Loading presentation...

Present Remotely

Send the link below via email or IM


Present to your audience

Start remote presentation

  • Invited audience members will follow you as you navigate and present
  • People invited to a presentation do not need a Prezi account
  • This link expires 10 minutes after you close the presentation
  • A maximum of 30 users can follow your presentation
  • Learn more about this feature in our knowledge base article

Do you really want to delete this prezi?

Neither you, nor the coeditors you shared it with will be able to recover it again.


Entertainment in the Victorian Era

No description

christina losito

on 13 January 2014

Comments (0)

Please log in to add your comment.

Report abuse

Transcript of Entertainment in the Victorian Era

The Entertainment and Leisure Activity

By: Vanessa Ortega, Dennis Mitts, Aliyah Cortez, and Christina Losito
The Victorian era of british history was the period of Queen Victoria's reign from June 20 1837 until her death, on 22 January 1901.
The social gap between classes widened because popular forms entertainment were divided by social class
many of these forms of entertainment were so popular that evangelical and reform movements specifically targeted such establishments in their efforts to stop gambling, drinking, and prostitution.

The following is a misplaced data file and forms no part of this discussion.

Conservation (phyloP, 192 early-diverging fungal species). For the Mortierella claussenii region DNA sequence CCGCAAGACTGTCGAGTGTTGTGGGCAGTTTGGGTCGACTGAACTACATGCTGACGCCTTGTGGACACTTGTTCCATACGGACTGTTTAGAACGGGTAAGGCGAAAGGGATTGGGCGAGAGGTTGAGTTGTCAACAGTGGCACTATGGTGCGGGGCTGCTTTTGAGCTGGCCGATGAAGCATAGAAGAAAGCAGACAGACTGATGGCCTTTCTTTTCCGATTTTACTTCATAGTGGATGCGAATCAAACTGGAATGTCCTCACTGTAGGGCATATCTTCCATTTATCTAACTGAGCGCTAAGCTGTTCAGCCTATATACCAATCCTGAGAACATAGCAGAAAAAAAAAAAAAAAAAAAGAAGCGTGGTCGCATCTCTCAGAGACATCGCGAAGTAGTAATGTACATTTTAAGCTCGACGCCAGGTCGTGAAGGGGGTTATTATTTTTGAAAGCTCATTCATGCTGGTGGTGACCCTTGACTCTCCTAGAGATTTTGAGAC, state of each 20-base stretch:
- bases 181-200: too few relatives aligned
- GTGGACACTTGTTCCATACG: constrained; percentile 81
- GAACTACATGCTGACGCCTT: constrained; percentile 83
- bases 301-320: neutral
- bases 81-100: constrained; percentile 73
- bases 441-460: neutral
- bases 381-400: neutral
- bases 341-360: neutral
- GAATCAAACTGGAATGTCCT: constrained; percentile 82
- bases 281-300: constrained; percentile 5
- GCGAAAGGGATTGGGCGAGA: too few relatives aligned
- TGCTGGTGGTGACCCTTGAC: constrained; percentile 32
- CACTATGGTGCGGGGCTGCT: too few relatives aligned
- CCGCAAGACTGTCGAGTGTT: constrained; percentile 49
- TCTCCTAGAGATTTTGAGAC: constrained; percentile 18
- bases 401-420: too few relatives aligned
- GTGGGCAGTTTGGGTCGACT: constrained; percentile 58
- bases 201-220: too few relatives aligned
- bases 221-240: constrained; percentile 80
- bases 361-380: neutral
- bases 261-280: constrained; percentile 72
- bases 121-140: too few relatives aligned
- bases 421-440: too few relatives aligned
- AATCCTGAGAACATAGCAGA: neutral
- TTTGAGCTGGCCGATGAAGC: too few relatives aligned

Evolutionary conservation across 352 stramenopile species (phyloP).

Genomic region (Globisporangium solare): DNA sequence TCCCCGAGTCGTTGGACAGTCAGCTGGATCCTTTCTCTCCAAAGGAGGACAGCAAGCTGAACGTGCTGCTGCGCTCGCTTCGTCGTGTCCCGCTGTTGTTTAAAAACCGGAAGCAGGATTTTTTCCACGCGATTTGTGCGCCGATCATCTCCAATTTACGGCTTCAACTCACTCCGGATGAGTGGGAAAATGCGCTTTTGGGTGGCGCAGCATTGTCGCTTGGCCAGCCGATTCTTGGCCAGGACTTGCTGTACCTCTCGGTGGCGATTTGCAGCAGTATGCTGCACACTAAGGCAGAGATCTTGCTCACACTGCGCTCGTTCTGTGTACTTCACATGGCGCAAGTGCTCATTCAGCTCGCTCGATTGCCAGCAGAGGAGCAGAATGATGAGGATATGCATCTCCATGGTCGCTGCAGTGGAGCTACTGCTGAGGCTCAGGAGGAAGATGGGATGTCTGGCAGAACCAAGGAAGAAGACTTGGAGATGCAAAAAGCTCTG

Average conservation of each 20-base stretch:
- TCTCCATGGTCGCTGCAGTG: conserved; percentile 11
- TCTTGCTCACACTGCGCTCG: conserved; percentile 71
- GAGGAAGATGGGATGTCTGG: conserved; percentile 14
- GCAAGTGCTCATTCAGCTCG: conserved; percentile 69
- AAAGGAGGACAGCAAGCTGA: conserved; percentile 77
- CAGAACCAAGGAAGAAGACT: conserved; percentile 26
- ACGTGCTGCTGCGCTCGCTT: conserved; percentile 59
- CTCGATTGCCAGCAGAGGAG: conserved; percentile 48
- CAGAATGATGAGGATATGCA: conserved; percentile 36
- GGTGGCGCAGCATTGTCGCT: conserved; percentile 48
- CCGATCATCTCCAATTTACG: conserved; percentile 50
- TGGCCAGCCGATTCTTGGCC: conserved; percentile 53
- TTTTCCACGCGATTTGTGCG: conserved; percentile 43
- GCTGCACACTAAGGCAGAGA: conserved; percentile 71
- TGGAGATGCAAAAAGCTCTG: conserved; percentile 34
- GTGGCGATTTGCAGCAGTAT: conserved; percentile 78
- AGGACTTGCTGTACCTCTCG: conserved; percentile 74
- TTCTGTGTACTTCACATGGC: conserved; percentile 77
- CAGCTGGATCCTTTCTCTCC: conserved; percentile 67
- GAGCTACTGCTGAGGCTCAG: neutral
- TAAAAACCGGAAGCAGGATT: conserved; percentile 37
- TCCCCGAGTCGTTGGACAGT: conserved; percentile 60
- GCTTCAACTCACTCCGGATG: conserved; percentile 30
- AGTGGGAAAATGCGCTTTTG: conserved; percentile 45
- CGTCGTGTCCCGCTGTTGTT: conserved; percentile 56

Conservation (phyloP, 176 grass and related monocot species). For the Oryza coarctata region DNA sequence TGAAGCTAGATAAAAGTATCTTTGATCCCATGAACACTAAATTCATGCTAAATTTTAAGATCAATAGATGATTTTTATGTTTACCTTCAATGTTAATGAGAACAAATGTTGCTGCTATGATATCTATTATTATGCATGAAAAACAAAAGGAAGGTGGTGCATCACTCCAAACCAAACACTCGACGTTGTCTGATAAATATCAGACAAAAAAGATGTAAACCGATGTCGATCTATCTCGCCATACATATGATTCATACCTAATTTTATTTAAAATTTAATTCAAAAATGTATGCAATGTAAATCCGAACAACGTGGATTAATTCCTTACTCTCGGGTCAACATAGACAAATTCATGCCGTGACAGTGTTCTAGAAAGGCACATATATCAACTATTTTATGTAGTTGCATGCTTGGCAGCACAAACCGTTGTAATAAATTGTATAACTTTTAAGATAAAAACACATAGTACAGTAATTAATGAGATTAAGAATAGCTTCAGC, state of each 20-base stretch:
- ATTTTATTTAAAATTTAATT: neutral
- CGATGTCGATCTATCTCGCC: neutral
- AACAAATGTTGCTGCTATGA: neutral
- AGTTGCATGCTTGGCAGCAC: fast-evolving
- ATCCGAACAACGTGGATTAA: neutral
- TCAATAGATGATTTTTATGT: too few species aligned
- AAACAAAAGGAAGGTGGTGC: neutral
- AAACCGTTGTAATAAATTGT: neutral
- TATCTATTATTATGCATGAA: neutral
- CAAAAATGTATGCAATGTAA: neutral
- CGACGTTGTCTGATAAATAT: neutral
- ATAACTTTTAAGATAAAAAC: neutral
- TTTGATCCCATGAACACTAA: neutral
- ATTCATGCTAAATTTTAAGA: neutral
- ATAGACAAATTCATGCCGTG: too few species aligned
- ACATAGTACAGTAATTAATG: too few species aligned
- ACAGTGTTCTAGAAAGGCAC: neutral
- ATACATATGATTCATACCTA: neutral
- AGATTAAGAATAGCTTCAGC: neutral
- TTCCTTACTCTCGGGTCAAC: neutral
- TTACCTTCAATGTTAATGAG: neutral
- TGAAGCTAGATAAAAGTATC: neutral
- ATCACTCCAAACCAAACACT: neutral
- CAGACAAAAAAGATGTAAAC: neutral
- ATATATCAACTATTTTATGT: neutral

Many authors such as Charles Dickens, Arthur Conan Doyle, Charlotte Brontë and William Makepeace Thackeray were known for their work and were very popular.
Virgins were much prized for several reasons which was hygiene.
However, their first sexual experiences were not out of the ordinary usually sexual pleasure within their own class.

Prostitution became a major concern and a focal point for social reformers in the 19th century. Most women found themselves doing sexual favors for the need of money.

Prostitution in Victorian England was a part of everyday life for people from every class, ethnicity, and gender.

The “Angel of the House” was not expected to perform acts that were sexually to give pleasure for herself or her partner. She was an average age of 18-22, but many started much earlier at the age of 12 or earlier.
Even the Royal family were no strangers to gambling.
In England during the Victorian periods, gambling was endemic among the upper classes.
High stakes, really high stakes gambling had its own culture. Men who were devoted to gambling had special coats that they would wear to gamble in. They would also wear eyeshades and special hats, and tie leather guards around their wrists in order to keep their lace cuffs clean.
Men and women went to extraordinary lengths with their gambling. A popular food item came about because a man didn't want to stop gambling to eat. John Montague, the 4th Earl of Sandwich is said to have asked a servant to bring him sliced meat between two pieces of bread so he could continue gambling and not have to get up and eat.
At a time when there was no such thing as television, card games were diversions to pass the time.